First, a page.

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Action urged over paramilitary assaults on children in Northern Ireland

Published 12/08/2015

Paramilitaries could be behind as many as 500 shootings and beatings involving children in the past two decades, the report concluded
Paramilitaries could be behind as many as 500 shootings and beatings involving children in the past two decades, the report concluded

The Human Rights Commission has called on the UK Government to take immediate action to stop paramilitary assaults on children in Northern Ireland.

Twelve youngsters were shot between 2009 and last year, while another 27 were assaulted, the organisation said.

It submitted a report to an influential UN committee investigating children's rights.

The report said: "The committee may wish to condemn the ongoing attacks carried out by paramilitary organisations and ask the state party to take immediate and effective action to address the issue of paramilitary style attacks on children in Northern Ireland through measures relating to both transitional justice and child protection."

Figures for the number of attacks may be under-reported since fear of paramilitary violence and self-reported experiences of attacks on children are much higher, the Commission said.

It has contacted the UN Committee on the Rights of the Child.

Research published late last year from Queen's University Belfast said more than 500 children were shot or beaten by loyalist and republican paramilitaries over the past two decades.

The Commission highlighted 2008 UN recommendations that have not yet been implemented and required urgent action.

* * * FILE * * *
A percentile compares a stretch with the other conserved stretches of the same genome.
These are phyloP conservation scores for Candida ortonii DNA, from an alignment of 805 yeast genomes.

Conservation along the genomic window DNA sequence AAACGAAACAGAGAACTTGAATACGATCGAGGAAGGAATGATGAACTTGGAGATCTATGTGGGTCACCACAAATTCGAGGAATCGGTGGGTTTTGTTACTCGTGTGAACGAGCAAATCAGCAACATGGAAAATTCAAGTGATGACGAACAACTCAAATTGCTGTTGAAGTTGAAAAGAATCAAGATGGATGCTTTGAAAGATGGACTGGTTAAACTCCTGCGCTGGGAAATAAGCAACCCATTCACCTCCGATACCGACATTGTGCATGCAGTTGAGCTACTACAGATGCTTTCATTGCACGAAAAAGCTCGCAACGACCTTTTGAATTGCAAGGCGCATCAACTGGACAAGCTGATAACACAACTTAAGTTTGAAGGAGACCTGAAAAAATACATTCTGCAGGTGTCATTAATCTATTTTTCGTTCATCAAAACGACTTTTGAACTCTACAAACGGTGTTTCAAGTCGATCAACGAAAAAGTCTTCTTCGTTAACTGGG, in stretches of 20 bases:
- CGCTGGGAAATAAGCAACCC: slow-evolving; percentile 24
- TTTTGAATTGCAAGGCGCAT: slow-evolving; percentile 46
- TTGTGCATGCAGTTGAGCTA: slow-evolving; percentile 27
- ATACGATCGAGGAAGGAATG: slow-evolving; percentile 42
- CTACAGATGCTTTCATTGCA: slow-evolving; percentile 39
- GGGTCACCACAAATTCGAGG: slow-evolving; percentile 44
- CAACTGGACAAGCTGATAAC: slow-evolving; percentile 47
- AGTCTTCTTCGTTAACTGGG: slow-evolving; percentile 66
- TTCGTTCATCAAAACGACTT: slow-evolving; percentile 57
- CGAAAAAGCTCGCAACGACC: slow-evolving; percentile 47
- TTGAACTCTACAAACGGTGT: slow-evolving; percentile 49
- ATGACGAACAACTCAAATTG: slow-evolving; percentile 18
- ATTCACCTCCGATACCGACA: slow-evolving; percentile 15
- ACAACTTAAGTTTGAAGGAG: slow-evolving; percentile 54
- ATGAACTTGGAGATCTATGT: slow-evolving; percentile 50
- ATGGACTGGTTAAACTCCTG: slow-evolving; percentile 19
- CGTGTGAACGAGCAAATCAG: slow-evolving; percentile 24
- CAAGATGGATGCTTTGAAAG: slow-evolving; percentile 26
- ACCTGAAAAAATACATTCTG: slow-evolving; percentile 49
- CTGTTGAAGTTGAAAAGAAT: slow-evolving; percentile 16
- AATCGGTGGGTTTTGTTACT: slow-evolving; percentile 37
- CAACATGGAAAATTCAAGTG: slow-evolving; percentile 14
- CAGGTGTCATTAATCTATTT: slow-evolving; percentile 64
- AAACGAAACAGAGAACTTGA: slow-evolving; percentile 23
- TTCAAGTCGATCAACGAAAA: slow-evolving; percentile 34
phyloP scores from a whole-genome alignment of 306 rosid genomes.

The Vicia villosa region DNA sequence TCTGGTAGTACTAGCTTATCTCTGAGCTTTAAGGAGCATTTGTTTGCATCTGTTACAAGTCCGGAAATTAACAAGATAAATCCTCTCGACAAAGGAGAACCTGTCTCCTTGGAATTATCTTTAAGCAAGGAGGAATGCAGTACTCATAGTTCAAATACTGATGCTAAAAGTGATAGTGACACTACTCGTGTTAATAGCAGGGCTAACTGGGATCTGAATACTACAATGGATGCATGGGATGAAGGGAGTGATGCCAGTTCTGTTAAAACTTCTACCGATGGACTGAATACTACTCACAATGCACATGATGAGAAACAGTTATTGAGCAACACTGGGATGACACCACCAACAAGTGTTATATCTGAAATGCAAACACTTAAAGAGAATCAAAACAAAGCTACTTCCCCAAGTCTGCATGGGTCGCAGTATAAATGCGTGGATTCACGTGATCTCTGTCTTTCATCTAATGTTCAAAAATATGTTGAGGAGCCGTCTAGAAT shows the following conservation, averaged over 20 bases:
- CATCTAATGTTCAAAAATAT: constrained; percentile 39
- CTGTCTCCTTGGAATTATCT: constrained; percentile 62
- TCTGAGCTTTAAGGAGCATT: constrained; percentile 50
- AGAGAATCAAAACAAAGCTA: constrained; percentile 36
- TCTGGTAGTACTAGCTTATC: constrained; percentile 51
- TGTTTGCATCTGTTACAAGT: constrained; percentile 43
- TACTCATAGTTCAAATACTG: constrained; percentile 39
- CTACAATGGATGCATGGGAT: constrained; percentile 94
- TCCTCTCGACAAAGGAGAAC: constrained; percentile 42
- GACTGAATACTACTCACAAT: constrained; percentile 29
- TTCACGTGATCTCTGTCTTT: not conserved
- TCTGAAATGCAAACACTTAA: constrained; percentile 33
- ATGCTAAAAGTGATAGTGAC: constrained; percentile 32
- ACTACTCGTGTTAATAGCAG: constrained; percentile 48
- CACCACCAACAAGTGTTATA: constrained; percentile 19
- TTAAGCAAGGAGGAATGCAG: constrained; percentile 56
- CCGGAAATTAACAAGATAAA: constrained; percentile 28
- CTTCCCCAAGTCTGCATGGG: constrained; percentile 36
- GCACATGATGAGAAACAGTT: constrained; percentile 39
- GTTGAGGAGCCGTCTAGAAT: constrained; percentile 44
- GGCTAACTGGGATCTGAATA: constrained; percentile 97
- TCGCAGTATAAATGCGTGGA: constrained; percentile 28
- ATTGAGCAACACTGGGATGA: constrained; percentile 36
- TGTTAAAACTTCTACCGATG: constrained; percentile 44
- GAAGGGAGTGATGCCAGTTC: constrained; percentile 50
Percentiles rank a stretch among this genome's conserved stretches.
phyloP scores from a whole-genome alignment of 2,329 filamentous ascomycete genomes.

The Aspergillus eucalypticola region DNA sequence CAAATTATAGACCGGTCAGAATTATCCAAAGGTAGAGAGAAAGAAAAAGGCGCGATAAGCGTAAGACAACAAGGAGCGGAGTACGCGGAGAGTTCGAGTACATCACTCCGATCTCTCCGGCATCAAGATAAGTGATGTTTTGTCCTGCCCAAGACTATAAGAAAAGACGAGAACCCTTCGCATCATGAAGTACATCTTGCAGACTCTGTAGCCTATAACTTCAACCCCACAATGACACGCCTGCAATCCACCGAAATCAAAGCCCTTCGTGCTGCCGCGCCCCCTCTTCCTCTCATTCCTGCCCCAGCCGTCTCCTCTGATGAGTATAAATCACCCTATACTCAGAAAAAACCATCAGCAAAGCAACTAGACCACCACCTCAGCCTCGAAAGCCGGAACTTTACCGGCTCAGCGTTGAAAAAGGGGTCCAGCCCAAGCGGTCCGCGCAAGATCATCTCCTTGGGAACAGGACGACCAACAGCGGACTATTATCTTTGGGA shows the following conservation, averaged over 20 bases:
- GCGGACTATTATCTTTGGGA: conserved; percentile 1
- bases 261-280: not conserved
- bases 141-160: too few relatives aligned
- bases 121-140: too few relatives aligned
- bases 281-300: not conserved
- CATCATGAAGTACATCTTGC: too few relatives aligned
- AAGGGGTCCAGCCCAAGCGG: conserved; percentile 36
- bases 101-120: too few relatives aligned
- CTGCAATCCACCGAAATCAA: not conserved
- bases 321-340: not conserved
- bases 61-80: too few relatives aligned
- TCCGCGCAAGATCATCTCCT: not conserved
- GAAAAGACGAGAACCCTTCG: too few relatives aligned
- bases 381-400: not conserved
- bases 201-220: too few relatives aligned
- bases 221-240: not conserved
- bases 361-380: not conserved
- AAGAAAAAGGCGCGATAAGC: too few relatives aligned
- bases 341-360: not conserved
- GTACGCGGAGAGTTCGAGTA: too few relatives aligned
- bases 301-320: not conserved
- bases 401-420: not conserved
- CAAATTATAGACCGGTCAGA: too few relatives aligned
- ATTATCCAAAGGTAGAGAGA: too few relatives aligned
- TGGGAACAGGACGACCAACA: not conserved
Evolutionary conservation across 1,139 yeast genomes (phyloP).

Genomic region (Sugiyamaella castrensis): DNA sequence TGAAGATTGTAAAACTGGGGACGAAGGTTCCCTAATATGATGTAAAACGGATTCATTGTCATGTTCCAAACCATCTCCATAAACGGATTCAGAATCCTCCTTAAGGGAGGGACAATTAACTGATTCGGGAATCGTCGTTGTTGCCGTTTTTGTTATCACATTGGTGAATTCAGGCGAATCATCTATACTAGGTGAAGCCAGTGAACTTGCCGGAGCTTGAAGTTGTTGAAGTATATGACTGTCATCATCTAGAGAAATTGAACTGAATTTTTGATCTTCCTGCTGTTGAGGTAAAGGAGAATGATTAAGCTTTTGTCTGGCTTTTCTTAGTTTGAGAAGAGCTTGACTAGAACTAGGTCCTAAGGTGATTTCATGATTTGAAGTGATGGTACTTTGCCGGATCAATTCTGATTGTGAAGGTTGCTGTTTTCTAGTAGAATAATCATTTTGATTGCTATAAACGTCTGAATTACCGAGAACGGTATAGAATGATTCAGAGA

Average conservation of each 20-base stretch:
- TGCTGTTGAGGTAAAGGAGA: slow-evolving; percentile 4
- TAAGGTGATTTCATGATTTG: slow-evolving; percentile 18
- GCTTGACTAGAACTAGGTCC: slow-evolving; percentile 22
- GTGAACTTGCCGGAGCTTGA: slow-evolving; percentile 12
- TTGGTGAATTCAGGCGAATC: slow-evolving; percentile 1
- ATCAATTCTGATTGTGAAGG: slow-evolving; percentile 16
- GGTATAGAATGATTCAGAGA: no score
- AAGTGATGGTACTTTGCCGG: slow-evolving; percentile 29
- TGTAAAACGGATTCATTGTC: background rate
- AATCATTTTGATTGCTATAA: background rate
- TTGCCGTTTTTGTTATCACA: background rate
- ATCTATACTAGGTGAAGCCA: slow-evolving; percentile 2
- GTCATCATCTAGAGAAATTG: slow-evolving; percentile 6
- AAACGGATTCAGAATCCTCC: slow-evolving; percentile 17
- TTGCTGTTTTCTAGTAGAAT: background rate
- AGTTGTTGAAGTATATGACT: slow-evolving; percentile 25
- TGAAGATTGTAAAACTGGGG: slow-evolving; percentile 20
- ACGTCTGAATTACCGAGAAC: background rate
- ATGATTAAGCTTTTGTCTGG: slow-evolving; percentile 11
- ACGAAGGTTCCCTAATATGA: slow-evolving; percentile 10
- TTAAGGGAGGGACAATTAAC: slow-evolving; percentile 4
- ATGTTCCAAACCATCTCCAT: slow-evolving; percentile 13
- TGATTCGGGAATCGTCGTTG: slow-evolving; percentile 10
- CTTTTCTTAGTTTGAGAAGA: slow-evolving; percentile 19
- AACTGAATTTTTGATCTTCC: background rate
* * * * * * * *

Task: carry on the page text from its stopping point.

These include raising the age of criminal responsibility, ending corporal punishment and reducing the use of remand for children in the criminal justice system.

The Commission advises the UN Committee should ask the UK Government, including the Northern Ireland Executive, to:

:: Take immediate action to increase the minimum age of criminal responsibility from 10 to at least 12 years of age.

:: Ban smacking of children without delay.

:: End academic selection; the UN committee called for testing to be abolished in 2008 and despite the end of the 11+, the current system of testing has allowed a "two-tier culture" to remain, according to the Commission.

During the Troubles, republican and loyalist paramilitaries ruled communities they controlled in vigilante-style fashion. According to police figures, the trend has continued to a lesser extent.

A significant proportion of the victims of vigilante "policing" were children.

The "punishments" inflicted included shootings and severe beatings using a variety of improvised weapons including iron bars, cudgels, hammers and hurley sticks, Professor Liam Kennedy from Queen's University has said.

He added every victim understood that speaking to the media or the authorities more generally could result in further attacks on them or their loved ones.

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